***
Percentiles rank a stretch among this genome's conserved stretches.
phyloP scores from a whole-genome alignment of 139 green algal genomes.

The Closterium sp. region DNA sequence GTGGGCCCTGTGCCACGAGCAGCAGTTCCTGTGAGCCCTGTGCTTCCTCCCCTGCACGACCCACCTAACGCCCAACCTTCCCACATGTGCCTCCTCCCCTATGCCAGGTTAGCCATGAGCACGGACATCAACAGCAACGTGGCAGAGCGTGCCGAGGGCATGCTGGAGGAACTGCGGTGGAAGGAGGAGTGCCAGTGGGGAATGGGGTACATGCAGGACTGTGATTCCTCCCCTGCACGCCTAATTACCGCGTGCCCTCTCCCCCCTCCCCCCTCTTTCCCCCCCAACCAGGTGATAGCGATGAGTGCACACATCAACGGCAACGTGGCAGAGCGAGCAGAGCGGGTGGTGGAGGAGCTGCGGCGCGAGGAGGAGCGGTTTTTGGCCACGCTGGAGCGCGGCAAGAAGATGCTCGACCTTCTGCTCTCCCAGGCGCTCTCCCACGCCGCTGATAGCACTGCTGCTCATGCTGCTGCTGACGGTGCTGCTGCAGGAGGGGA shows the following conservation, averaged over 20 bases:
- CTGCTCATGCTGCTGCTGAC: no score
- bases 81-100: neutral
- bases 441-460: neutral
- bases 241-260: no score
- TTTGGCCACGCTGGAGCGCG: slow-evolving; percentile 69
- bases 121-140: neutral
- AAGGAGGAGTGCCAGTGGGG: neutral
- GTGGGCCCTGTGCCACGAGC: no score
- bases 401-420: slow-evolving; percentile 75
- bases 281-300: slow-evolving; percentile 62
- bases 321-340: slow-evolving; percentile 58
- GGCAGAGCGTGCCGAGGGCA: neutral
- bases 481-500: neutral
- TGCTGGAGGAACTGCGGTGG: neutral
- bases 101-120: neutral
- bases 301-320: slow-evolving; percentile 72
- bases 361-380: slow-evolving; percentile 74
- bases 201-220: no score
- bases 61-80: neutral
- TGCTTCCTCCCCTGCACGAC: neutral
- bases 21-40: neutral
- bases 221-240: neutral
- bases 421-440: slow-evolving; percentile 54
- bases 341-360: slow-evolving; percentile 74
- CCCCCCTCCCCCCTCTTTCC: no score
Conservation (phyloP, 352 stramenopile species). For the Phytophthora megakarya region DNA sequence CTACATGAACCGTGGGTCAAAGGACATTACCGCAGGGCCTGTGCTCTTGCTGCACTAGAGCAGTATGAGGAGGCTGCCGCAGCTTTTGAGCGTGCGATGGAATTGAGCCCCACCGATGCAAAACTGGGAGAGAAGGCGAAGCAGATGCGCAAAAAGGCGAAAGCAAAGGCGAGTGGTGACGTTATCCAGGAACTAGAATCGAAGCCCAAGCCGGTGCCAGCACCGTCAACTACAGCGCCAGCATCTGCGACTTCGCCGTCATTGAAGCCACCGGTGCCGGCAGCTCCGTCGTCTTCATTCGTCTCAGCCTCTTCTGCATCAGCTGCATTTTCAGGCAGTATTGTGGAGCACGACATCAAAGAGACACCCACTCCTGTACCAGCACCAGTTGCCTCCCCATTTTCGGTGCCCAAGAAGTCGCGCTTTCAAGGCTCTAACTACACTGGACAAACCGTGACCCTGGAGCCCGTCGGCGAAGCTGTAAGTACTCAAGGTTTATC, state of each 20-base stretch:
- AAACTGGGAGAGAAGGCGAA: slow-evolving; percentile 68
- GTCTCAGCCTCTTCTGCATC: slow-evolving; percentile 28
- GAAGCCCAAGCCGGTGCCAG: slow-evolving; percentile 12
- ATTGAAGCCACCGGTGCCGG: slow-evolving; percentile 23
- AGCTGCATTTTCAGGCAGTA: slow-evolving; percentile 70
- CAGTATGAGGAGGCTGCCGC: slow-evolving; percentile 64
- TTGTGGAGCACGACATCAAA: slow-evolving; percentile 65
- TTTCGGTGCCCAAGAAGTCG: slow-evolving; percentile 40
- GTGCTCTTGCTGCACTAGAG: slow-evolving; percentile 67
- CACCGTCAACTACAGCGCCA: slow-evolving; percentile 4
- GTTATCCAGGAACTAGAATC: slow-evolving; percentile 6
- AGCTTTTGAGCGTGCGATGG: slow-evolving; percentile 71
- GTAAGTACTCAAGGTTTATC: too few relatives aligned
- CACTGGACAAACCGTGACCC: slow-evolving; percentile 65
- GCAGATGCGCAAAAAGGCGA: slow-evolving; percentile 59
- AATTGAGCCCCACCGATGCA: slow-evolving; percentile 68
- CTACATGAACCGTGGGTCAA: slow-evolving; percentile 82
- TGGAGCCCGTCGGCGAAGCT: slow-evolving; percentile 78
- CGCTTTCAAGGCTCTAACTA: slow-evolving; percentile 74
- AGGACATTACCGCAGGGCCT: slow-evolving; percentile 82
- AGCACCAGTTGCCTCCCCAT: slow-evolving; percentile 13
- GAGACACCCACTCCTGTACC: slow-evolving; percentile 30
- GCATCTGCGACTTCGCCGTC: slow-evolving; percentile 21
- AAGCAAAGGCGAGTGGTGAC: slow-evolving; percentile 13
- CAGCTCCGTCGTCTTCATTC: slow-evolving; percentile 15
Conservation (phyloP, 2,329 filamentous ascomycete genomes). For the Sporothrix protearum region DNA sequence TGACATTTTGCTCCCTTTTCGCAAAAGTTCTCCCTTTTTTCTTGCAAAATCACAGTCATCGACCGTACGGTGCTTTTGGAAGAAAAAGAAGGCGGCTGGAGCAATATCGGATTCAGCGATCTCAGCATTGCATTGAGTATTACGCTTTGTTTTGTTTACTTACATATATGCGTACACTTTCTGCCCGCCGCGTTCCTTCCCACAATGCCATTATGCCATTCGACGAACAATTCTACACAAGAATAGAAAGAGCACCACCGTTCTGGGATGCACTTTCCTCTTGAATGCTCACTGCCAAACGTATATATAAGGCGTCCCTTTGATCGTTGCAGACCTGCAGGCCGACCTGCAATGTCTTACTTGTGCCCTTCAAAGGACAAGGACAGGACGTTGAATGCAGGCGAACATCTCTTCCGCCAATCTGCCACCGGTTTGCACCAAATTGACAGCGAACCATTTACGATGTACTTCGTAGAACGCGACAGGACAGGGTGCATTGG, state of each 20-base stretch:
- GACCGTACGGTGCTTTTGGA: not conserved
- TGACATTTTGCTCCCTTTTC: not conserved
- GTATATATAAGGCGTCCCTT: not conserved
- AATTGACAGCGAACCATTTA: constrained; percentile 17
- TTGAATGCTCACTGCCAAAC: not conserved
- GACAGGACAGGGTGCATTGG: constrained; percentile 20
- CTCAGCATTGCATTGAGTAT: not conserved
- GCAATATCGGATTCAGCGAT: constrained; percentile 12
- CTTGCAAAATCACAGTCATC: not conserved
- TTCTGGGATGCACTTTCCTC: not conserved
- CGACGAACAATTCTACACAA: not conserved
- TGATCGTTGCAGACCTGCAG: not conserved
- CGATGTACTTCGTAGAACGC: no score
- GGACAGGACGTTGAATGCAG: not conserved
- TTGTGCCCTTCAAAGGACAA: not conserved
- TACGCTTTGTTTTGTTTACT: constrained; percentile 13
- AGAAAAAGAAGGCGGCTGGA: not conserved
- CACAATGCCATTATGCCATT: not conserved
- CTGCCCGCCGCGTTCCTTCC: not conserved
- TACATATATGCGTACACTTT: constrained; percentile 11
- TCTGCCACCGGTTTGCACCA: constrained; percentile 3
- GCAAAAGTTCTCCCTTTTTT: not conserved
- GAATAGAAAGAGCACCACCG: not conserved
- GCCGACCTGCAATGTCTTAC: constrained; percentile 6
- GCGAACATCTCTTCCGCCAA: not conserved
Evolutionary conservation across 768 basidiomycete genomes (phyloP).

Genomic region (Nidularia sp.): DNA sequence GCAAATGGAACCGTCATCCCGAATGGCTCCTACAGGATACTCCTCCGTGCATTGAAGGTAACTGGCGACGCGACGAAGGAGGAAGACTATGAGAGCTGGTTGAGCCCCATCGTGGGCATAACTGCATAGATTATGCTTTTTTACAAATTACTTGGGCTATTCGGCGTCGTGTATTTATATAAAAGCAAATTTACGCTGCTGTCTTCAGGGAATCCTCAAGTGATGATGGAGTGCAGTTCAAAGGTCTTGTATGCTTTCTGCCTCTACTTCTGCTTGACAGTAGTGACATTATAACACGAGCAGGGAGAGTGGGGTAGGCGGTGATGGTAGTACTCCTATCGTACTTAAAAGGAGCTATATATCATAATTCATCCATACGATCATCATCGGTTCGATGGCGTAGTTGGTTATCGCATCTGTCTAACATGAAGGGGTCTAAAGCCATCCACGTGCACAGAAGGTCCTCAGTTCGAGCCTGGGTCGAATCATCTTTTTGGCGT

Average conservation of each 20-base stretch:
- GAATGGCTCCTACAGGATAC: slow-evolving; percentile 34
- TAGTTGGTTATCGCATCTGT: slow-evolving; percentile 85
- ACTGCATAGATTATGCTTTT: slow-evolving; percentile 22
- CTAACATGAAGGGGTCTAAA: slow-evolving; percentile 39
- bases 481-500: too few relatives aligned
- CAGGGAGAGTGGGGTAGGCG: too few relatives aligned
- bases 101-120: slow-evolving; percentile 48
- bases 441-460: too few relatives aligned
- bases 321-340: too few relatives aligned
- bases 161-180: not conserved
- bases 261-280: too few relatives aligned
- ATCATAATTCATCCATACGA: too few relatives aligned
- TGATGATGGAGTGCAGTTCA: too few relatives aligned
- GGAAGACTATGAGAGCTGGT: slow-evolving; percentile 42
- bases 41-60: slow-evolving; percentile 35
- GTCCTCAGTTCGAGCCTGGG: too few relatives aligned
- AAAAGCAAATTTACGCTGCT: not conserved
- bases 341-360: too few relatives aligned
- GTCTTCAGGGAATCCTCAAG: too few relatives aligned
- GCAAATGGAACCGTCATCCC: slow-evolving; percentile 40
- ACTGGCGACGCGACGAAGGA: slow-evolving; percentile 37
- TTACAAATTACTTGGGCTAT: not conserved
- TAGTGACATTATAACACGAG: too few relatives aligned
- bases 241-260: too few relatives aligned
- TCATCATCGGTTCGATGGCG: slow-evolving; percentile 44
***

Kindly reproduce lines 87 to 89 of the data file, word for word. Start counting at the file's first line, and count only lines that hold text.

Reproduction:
- CTAACATGAAGGGGTCTAAA: slow-evolving; percentile 39
- bases 481-500: too few relatives aligned
- CAGGGAGAGTGGGGTAGGCG: too few relatives aligned